You may note that in skimming the contents there is the ‘what is’ question, potentially the most demanding way in which a question can be framed. Gary, for example, asks: what is a social-cultural perspective on a contemporary music education and brings together recent musicological and ethno-musicological scholarship that causes us to own up to some of our longstanding unquestioned assumptions about music. Or what is a music curriculum? But there are ‘how’ questions too: how do we learn how to notate music; how is language about music acquired, and running throughout there is the ‘why’ question: why music education?

The chapters call for both thought and action with 123 tasks to complete. There are numerous examples of classroom practice thickly described. There is a vast array of academic references and ideas for further reading.

It has fallen to me to write the first chapter, and I feel a sense of pride in doing this. What do we expect from a first chapter in a book like this? It is titled ‘The place of music in the secondary school – Ideology – history – justification’.

As with each chapter I start by setting out its purpose.

By the end of the chapter you will be able to:

Discuss with other beginner teachers, with music teachers and school administrators the value placed on music education in the secondary school;

Examine critically the validity of arguments supporting the place of music in the secondary school;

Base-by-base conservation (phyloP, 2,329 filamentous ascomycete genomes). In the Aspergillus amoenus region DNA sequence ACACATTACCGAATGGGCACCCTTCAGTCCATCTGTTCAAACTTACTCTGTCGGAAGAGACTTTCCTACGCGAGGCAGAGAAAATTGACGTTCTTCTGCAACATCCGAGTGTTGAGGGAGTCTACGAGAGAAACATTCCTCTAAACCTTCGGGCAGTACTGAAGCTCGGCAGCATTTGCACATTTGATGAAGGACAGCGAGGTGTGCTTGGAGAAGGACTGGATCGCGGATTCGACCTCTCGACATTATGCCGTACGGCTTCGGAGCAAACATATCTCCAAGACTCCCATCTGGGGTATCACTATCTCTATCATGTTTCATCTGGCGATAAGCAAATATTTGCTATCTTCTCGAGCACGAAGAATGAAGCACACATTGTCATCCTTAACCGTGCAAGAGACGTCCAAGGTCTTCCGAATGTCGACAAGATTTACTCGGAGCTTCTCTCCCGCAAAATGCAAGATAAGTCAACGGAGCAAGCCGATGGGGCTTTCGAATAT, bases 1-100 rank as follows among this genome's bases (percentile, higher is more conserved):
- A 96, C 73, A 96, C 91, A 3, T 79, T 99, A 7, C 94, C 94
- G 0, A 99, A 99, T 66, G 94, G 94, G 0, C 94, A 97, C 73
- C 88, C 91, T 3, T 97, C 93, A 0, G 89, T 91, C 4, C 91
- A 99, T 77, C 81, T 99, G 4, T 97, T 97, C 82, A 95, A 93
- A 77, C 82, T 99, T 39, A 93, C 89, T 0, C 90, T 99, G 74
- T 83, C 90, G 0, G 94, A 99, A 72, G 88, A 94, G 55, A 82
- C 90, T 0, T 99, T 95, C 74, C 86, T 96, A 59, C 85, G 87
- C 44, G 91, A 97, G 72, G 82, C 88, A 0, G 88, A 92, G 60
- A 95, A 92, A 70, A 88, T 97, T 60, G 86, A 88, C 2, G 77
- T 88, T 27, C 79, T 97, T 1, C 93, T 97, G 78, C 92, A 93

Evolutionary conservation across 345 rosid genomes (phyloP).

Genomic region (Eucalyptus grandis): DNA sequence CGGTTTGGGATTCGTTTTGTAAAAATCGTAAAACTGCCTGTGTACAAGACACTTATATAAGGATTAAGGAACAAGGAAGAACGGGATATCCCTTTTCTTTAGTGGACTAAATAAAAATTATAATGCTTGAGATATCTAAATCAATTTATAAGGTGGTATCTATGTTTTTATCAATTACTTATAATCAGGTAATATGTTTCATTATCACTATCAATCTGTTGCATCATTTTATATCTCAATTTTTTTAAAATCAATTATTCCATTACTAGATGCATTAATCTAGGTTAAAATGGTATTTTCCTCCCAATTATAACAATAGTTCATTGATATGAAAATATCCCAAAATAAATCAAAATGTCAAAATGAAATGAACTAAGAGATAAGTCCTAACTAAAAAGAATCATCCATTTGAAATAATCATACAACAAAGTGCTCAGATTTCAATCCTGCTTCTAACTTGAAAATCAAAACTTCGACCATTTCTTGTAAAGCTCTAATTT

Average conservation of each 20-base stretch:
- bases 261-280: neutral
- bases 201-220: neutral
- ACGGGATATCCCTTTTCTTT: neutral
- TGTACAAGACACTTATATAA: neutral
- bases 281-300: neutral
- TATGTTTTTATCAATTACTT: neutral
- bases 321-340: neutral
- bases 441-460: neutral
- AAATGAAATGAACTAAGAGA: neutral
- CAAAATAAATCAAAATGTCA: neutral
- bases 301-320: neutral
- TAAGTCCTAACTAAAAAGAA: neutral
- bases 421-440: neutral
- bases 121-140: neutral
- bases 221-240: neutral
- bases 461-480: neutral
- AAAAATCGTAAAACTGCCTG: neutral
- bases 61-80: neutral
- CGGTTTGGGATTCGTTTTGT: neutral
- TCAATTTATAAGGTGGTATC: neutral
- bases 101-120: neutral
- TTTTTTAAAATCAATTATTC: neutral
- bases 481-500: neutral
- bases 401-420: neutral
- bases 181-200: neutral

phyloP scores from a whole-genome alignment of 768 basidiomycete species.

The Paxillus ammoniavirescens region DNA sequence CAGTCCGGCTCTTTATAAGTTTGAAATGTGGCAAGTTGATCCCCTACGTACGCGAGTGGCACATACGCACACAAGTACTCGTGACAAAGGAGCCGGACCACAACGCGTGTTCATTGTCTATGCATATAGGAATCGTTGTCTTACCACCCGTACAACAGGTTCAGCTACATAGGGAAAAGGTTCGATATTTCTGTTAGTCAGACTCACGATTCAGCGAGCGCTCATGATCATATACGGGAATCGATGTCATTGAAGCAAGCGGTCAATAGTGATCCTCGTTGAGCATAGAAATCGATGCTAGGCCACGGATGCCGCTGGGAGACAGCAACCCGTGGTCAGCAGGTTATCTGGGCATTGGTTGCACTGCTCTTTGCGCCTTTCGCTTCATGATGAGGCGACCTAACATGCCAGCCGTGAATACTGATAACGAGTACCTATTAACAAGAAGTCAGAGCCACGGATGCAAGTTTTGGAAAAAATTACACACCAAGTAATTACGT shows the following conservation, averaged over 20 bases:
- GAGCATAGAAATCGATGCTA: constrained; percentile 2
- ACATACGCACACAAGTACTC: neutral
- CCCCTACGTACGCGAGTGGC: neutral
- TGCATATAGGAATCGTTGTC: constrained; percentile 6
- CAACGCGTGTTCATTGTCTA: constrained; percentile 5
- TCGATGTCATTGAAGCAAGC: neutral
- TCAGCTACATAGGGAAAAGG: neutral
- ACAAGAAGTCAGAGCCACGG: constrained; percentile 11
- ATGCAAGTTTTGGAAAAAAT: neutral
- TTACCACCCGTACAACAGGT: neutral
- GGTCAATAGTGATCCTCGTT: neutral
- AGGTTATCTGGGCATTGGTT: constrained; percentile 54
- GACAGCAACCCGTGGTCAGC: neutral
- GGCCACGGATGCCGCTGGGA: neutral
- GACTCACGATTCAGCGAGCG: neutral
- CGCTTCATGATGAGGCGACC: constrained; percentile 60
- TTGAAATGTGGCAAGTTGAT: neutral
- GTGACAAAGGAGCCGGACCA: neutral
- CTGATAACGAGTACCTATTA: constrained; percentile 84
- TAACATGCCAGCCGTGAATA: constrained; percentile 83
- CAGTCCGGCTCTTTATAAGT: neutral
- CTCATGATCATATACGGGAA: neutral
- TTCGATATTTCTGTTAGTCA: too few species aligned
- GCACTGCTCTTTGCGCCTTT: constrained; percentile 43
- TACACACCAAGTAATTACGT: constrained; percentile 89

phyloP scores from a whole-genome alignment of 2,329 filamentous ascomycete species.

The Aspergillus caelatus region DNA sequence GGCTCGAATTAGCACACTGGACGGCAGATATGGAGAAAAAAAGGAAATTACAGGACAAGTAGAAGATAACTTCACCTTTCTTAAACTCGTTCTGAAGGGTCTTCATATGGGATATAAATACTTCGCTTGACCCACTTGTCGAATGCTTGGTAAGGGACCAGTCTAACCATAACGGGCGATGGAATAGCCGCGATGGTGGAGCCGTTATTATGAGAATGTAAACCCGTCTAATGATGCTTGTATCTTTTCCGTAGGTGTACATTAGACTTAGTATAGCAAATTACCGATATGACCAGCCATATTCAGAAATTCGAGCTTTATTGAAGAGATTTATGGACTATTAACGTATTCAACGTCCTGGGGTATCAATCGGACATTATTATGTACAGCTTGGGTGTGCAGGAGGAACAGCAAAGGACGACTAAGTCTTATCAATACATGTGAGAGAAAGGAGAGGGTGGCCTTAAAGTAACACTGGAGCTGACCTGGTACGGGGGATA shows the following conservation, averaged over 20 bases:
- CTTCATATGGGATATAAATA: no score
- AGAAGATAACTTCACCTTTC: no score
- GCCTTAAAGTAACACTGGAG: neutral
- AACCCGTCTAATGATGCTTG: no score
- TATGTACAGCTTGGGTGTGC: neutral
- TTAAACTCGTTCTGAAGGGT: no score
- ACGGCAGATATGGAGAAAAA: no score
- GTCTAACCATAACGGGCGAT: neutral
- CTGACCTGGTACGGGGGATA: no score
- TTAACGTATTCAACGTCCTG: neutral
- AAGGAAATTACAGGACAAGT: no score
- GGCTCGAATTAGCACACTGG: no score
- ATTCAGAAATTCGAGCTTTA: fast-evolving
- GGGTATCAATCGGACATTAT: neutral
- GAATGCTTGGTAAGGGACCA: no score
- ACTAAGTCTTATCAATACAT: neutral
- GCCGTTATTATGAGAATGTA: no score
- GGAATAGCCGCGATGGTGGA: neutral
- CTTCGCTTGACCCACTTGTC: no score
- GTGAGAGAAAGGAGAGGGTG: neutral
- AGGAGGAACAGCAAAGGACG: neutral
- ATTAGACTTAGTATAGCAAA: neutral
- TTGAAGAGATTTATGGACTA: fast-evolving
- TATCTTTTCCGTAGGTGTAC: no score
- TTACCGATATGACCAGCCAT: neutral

Distinguish between justifications made for music education and music education advocacy;

Read with insight official documents defining the place of music in school and its contribution to the whole curriculum;

Create in outline the case you would want to present in support of musical study, whether in a job application letter, at interview or at a meeting of parents and governors.

In summary I write:

‘We have seen that the justification for music education:

Has a long and winding history tied to social systems and political arrangements;

Has been influenced by the power of ideas often serving particular interests, both individual and group, that have shaped ways of thinking about music and music education;

Has been conceived of as a civilizing influence, a shaper of character, a marker of the educated citizen, a great symbolic form, a language or indeed something that is good for you.

Whatever the justification, there remains a call to each new secondary school music teacher to ask: ‘Why music?’ Our responses can quickly resort to enthudiastic rhetoric and vague advocacy or draw on too many diffuse claims and arguments. We should take time to rehearse our case and be able to defend it in theory and practice.’

We (gesturing) the old timers make bold to pass on the Promethean flame of music education, if that is not too romantic an idea, in a way that the reader is able to identify the principles, musical and pedagogical, that underpin good music teaching. This would seem to be a worthy enterprise.